To learn more, and to contact your Congressional representatives, click here. Catholic Relief Services' advocacy efforts flow from the principles of Catholic Social Teaching, especially the call to protect the dignity of people, uphold rights and responsibilities, safeguard the common good and to act in solidarity with people in poverty.

Building Peace with Justice

The Diocese of Rochester offers Building Peace with Justice, a brief, weekly bulletin reflection written by members of a Public Policy sub-committee that links the Sunday readings to Catholic social teaching. Many parishes publish them as space allows.
For Sunday Bulletins on March 4, 2007

In today's second reading St. Paul cautions the Philippians against those who make"their God * their stomach." With those strong words we are reminded that "eating is a moral act." We know that what and how much we eat affects our health. Today, we are also concerned about the safety and quality of our food. But as moral "eaters" we are also urged by the National Catholic Rural Life Conference to be concerned about:

* whether the environment is harmed in the production of our food;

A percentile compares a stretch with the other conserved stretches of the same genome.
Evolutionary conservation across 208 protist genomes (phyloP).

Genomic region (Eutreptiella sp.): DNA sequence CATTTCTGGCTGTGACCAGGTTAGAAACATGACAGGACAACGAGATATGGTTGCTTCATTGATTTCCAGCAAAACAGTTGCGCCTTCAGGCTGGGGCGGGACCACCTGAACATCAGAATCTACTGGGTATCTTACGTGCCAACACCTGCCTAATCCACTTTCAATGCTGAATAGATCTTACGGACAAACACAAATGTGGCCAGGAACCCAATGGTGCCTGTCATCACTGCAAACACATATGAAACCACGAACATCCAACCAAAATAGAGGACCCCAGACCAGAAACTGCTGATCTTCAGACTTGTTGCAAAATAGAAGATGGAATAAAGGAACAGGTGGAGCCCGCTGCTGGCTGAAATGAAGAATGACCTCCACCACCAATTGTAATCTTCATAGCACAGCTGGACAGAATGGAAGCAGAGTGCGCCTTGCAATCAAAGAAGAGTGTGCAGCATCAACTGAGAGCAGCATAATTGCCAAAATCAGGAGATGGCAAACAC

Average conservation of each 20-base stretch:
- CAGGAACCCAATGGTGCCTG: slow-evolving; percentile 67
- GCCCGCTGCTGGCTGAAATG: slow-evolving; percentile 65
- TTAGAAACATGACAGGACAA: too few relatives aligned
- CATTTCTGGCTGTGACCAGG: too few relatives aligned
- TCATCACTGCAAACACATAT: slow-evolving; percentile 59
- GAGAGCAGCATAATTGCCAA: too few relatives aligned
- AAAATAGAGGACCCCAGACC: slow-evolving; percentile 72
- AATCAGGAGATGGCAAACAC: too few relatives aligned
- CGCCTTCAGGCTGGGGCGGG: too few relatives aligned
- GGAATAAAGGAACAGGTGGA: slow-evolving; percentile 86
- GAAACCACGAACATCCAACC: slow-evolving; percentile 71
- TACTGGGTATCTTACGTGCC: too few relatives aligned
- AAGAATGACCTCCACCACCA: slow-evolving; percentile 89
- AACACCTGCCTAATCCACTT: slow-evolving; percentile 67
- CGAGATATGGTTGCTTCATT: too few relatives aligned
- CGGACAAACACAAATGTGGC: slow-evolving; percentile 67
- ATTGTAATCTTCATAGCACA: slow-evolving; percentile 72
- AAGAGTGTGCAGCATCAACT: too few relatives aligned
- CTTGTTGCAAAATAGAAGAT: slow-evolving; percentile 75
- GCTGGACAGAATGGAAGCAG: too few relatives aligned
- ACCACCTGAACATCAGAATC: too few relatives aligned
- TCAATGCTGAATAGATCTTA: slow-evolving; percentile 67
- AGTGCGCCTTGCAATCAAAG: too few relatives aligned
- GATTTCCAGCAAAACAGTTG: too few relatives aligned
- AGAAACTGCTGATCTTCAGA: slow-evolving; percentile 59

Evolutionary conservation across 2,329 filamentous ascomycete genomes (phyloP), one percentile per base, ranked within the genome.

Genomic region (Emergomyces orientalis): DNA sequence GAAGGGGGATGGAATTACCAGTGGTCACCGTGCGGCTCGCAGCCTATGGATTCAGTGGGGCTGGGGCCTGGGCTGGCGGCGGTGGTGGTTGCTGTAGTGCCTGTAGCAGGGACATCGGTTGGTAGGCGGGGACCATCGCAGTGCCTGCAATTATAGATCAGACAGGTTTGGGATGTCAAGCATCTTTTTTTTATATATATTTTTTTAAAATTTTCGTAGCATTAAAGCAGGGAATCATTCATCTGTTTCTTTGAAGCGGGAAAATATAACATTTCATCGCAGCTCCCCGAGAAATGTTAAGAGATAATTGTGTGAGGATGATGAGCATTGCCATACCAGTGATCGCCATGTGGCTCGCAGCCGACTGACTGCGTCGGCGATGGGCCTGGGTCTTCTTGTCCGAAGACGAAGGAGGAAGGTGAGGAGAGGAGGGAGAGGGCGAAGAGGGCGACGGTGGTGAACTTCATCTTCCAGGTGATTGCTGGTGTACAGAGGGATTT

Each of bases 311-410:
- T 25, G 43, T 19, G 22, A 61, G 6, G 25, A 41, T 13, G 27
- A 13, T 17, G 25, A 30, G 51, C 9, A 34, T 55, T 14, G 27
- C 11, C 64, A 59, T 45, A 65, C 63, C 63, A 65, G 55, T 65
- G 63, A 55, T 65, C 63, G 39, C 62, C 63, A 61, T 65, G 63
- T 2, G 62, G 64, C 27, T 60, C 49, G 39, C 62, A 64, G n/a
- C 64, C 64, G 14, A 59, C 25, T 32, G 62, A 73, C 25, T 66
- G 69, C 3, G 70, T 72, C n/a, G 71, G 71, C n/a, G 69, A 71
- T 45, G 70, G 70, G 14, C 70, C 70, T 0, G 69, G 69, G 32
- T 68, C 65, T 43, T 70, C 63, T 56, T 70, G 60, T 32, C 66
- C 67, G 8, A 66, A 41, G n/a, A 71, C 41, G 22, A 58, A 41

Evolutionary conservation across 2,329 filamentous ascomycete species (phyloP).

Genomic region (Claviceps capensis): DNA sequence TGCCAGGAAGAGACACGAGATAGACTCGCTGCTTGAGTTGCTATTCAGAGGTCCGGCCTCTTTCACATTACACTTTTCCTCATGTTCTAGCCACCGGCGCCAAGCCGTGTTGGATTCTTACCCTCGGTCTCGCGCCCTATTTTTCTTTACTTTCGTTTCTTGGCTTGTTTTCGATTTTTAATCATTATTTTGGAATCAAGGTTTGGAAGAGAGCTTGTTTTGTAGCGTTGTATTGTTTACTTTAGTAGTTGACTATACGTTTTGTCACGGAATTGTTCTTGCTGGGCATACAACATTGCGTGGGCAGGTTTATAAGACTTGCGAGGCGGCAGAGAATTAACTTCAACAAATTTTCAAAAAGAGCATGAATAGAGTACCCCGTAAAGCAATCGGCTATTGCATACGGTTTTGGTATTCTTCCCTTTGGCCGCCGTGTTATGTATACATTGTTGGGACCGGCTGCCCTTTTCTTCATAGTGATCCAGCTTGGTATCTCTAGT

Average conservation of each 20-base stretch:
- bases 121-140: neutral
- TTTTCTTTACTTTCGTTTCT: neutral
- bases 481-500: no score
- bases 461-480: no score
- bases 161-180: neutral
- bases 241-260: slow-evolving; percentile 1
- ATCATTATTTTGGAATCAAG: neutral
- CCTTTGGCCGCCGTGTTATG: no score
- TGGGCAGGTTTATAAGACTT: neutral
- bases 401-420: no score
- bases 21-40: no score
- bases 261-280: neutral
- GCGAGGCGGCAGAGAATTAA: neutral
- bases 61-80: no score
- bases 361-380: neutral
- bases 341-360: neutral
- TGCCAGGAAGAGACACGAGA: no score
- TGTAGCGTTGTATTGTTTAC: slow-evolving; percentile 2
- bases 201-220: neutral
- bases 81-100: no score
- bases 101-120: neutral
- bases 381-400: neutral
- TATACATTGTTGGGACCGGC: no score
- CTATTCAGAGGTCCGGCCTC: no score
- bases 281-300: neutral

* how animals are treated, and,
* whether farmers and farm workers are paid a just wage.

Lenten Reflection: Does my Lenten fasting and abstinence help me be more attentive to the moral treatment of the earth, animals, and farmers who produce the food I enjoy?

Monday, February 19, 2007

Ash Wednesday

The good folks at have provided an on-line version of their popular Catholic Updates to discuss the significance of Ash Wednesday.
When we receive ashes on our foreheads, we remember who we are. We remember that we are creatures of the earth ("Remember that you are dust"). We remember that we are mortal beings ("and to dust you will return"). We remember that we are baptized. We remember that we are people on a journey of conversion ("Turn away from sin and be faithful to the gospel"). We remember that we are members of the body of Christ (and that smudge on our foreheads will proclaim that identity to others, too).

Renewing our sense of who we really are before God is the core of the Lenten experience. It is so easy to forget, and thus we fall into habits of sin, ways of thinking and living that are contrary to God's will. In this we are like the Ninevites in the story of Jonah. It was "their wickedness" that caused God to send Jonah to preach to them. Jonah resisted that mission and found himself in deep water. Rescued by a large fish, Jonah finally did God's bidding and began to preach in Nineveh. His preaching obviously fell on open ears and hearts, for in one day he prompted the conversion of the whole city.

From the very beginning of Lent, God's word calls us to conversion. If we open our ears and hearts to that word, we will be like the Ninevites not only in their sinfulness but also in their conversion to the Lord. That, simply put, is the point of Ash Wednesday!